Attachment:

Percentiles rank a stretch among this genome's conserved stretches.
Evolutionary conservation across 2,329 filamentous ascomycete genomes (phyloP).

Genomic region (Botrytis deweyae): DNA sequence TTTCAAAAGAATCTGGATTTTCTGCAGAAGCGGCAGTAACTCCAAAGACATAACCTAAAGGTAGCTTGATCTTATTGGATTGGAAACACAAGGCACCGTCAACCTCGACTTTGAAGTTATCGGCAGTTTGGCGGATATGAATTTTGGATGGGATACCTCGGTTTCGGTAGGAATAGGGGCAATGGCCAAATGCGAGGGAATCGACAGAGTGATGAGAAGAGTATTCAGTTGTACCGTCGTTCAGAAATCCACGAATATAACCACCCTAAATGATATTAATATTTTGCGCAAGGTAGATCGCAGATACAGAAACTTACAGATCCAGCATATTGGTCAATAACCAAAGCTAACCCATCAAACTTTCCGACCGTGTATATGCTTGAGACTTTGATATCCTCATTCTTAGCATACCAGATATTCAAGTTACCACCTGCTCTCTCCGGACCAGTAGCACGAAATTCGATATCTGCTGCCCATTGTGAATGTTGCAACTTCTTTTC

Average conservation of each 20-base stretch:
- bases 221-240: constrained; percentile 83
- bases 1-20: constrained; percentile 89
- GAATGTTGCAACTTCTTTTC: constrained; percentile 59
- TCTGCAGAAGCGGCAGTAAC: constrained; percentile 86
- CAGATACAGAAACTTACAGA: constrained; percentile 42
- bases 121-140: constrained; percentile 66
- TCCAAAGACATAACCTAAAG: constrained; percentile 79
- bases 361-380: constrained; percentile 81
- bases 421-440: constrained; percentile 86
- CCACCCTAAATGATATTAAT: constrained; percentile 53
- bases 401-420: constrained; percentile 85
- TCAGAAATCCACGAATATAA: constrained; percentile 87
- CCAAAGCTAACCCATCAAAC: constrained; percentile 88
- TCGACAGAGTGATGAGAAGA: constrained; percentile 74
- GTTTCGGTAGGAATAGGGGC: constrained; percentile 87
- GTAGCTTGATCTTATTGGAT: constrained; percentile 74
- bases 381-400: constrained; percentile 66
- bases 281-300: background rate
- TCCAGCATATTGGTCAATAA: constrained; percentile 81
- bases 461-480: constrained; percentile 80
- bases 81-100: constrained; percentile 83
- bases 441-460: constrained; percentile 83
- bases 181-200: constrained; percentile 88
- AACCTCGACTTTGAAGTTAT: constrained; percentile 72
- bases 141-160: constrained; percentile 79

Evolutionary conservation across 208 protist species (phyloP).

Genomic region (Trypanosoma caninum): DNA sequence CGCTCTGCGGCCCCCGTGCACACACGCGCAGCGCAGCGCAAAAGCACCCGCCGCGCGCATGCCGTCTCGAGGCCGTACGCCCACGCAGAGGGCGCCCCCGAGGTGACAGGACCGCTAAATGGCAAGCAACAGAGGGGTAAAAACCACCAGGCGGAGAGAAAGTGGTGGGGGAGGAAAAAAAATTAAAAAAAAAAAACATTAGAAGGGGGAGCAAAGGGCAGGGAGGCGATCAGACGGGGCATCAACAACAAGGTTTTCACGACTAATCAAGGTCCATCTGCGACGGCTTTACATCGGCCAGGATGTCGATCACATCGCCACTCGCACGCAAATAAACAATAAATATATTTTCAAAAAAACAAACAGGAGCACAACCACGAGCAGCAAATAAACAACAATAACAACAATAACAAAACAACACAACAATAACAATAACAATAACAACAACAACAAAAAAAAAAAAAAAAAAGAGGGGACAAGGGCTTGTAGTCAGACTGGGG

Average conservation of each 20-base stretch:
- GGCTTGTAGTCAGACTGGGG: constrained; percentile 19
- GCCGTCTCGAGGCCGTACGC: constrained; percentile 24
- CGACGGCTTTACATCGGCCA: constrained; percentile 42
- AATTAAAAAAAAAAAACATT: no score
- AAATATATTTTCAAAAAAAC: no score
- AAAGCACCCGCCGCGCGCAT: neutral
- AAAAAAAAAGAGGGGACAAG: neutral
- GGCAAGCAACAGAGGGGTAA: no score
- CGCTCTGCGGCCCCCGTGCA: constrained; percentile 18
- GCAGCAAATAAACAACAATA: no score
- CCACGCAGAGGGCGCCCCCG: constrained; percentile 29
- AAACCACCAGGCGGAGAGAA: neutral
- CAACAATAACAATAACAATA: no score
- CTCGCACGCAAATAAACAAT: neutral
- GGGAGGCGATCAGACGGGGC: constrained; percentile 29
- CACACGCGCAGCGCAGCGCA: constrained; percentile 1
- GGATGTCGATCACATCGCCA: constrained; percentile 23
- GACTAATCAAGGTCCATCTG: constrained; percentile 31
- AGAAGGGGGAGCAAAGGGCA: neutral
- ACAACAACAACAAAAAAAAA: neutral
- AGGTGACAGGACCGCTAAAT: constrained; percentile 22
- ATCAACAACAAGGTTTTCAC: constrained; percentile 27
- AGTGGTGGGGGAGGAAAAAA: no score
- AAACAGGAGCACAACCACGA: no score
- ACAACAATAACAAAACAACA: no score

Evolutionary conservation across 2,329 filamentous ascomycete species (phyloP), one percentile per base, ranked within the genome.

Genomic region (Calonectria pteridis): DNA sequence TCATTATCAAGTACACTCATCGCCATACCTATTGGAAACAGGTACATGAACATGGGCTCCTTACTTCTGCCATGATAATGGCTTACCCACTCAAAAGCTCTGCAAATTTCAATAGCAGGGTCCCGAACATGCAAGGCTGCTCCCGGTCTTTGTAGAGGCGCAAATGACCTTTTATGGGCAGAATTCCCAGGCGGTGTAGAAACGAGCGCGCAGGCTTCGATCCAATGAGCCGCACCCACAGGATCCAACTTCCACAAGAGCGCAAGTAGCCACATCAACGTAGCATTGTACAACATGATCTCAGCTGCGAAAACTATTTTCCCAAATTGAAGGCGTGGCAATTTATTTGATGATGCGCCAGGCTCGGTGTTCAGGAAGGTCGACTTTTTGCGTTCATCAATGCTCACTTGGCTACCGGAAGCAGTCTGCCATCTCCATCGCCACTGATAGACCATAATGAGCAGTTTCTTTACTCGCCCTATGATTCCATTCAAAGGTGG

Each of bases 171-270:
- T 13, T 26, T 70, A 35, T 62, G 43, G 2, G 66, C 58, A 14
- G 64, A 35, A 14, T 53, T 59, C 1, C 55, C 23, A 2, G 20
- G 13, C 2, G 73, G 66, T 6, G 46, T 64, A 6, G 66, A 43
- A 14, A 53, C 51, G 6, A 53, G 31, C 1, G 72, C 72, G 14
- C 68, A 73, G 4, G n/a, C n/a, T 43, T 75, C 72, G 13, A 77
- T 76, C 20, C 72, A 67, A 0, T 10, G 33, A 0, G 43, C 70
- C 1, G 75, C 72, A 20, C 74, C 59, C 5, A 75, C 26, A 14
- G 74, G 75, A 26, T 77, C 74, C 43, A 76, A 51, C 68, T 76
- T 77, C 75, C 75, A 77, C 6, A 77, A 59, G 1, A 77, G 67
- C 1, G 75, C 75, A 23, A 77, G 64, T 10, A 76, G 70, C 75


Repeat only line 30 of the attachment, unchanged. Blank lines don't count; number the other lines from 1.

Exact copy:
Evolutionary conservation across 208 protist species (phyloP).